The Morality of Lying & Vita and Virginia
|Date||9th September 2021|
|Society||New Kinver Players|
|Venue||Edward Marsh Centre KSCA|
|Type of Production||Play|
Author: Dave Brown
I was invited to see New Kinver Players (NKP) for a special evening to watch a double bill of award winning one act plays. Thank you ever so much for the invitation and the warm welcome.
The first play was an original script written by NKP member Gary Cattell who was also the stage manager for his play “The Morality of Lying”, directed by Phil Drinkwater with sound and light by Martin Ward and Frank Latham.
The structure of the play had some lovely moments of contrast leading to an overall effective and satisfying conclusion; alongside the direction, the pace was enjoyable, the tension was well thought out and silence was well used. I was very impressed with the writing, it also had loads of potential to hit harder and to delve deeper.
The plot seemed relatively simple at first, unwinding in a living room of husband-and-wife Derek (Pete Chambers) and Belinda (Sue Portsmouth) with a deliberate attempt to lead with a naturalistic style. The comfort and security of Belinda coming home after a hard day at work and Derek pouring the obligatory glass of wine seemingly supporting his wife was a relatable and safe opening.
Derek, a writer working on his laptop before Belinda arrived back home seemed nonchalant, the relationship seemed comfortable or did it portray two very different lifestyles? There were some obvious moments of resentment or boredom that Belinda showed towards Derek, then there was an interesting reaction of Belinda contemplating the surprise dinner plans when Derek revealed he invited a couple called Daniel (Bill Heeks) and Cherie (Georgina Johnston) over to join them for the evening. Things got even more interesting and uncomfortable when it was revealed that Belinda and Daniel had an affair. The stakes became high, reactions were believable and it raised genuine feelings of tension of what was going to happen next.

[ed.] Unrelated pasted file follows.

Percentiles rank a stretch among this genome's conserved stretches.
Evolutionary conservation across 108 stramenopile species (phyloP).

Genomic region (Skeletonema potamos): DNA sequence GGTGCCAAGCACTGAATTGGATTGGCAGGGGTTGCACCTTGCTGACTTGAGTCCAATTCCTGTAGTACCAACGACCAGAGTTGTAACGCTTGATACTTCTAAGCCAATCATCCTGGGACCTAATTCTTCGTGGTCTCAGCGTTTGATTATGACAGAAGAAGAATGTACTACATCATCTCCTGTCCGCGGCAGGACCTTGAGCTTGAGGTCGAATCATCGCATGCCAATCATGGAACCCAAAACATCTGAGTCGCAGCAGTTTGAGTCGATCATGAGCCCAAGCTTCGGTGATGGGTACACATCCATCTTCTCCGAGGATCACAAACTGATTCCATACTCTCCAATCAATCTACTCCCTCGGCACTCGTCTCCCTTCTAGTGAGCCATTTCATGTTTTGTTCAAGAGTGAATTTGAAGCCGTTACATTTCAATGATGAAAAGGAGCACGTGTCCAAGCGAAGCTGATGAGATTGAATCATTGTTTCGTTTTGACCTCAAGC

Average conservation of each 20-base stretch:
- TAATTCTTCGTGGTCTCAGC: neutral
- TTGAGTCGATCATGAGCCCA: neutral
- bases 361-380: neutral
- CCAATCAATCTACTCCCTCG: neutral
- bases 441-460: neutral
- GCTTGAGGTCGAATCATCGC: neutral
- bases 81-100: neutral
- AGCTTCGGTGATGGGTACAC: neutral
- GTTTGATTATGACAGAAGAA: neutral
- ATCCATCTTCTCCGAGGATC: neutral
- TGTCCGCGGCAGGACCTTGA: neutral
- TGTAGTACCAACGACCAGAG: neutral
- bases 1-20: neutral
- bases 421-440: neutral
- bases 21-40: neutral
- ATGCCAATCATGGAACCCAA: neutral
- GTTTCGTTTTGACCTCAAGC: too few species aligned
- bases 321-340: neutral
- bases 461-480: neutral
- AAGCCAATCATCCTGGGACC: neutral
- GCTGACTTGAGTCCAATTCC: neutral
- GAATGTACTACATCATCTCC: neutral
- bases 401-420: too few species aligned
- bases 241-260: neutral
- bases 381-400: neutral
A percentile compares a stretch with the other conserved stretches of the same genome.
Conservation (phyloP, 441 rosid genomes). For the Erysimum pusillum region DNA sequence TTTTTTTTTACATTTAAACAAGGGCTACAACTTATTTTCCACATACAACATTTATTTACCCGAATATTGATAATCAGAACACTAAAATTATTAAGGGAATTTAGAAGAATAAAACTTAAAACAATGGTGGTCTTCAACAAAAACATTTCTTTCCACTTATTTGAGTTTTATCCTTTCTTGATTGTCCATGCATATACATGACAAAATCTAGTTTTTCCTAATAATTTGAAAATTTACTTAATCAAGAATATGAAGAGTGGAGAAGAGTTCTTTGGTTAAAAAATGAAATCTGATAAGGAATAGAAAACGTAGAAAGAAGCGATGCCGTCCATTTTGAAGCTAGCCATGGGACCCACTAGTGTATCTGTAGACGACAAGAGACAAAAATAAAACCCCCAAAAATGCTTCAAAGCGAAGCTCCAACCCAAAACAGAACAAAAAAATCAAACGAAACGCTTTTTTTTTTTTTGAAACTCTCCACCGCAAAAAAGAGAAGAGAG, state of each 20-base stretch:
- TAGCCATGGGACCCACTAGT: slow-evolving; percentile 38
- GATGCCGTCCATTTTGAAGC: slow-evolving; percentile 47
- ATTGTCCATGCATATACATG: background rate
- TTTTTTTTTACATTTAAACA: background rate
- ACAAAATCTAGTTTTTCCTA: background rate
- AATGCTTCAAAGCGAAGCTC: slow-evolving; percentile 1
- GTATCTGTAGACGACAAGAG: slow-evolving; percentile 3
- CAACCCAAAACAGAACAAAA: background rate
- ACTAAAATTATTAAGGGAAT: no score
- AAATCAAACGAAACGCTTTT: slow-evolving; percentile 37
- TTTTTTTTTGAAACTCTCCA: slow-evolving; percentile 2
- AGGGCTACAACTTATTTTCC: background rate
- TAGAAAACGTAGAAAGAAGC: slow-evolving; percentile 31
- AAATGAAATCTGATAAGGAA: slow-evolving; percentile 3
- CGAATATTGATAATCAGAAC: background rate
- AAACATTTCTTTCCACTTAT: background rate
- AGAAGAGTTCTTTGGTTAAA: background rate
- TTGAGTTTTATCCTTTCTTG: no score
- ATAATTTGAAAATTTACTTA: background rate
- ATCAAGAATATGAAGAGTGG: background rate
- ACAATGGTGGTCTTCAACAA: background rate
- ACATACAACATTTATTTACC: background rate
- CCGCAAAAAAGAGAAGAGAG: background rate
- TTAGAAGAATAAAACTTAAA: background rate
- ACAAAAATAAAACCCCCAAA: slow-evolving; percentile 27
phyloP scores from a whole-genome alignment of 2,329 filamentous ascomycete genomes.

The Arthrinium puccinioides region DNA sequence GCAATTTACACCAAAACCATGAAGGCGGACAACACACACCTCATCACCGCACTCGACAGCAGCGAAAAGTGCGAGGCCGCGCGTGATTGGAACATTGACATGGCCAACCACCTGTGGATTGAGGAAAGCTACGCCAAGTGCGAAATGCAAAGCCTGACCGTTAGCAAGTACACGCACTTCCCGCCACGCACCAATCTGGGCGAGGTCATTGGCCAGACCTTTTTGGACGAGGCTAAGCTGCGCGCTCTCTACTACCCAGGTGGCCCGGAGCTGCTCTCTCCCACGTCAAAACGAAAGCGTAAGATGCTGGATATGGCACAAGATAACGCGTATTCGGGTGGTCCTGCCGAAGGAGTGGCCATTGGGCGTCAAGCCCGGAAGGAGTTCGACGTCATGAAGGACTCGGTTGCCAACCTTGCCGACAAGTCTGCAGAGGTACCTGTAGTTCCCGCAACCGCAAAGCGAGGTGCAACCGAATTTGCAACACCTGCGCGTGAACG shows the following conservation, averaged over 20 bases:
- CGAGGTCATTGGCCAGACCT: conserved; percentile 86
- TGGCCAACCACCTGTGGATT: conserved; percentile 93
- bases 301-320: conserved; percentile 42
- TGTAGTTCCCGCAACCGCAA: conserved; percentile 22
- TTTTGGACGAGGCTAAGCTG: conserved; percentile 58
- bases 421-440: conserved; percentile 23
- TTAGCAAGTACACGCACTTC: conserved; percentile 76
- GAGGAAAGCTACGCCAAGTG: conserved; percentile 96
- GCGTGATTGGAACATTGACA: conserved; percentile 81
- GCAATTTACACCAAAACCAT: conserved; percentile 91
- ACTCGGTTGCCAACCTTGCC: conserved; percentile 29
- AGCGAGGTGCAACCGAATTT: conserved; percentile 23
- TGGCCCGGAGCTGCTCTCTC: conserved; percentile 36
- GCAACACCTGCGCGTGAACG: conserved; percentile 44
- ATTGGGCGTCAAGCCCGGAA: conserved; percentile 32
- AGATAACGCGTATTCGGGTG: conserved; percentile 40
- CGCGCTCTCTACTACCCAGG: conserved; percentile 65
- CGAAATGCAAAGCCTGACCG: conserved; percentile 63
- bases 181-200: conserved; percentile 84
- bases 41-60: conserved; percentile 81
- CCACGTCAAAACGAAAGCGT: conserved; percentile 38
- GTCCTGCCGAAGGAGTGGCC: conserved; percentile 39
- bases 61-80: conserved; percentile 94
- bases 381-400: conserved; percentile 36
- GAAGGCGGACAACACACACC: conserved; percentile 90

The play at times was deliciously sinister and manipulative and I craved for more of this. I would have liked to have seen more opportunities to explore the levels of Derek’s insanity, more odd behaviour, more intricacies and more nuances which could have been left to fester in the audience’s subconscious. Regardless of the above, this one act play had the right amount of essence and I am actually glad in the end that it didn’t give away all the answers.
I hear that there is also a film adaptation by Howard Smith, this would be very interesting to see because of how it would translate on screen.
After a short interval, the second one act play of the evening was called “Vita and Virginia”.
This play was originally written in 1992 by Eileen Atkins and it was inspired by the true correspondence, poetry and love letters between Vita Sackville-West and Virginia Woolf in the 1920’s at a time where there was a rise of carefree living. However, amongst all the partying, it was felt that a genuine passion emerged between these two incredible independent figures in art and literature.
Vita and Virginia were also both married at the time but had intense feelings of deep admiration and desire for one another which led to an affair. They both also sought inspiration for further novels and poetry based on their love. The most famous of course was the successful novel “Orlando” written by Virginia Woolf in 1928.
This version of the play was abridged by the cast and director with approval from the writer Eileen Atkins and it was absolutely stunning, stylish, eccentric, confident and honest and at times a true masterclass of the acting ability of both Emma Francis who played Vita and Ruth Cattell who played Virginia.
It was directed amazingly by Roger Seabury, the stage manager was Richard Delehaye and sound and light was created and managed again by Martin Ward and Frank Latham who complimented the actors with some lovely touches, bringing a nice feeling of closeness, the feeling of heartbreak as well as bringing out the energy when required. The play is so versatile, it would totally work in a black box performance space and based on the performance of Emma and Ruth it would be highly regarded in fringe venues.
Both actors brought so much life and empowerment to the characters, they appeared very comfortable and remained strong and the audience were engaged solidly throughout the performance. They both continued to show a natural playfulness and sadness that lifted the characters right off the stage, they listened, they enjoyed themselves and they trusted their instincts.
Overall, both plays were very high quality and they truly deserved each nomination, award and recognition. NKP have very talented members and are doing some great work. The evening was an extremely unique experience and I am looking forward to seeing their next play which is “Blithe Spirit” by Noel Coward in November 2021.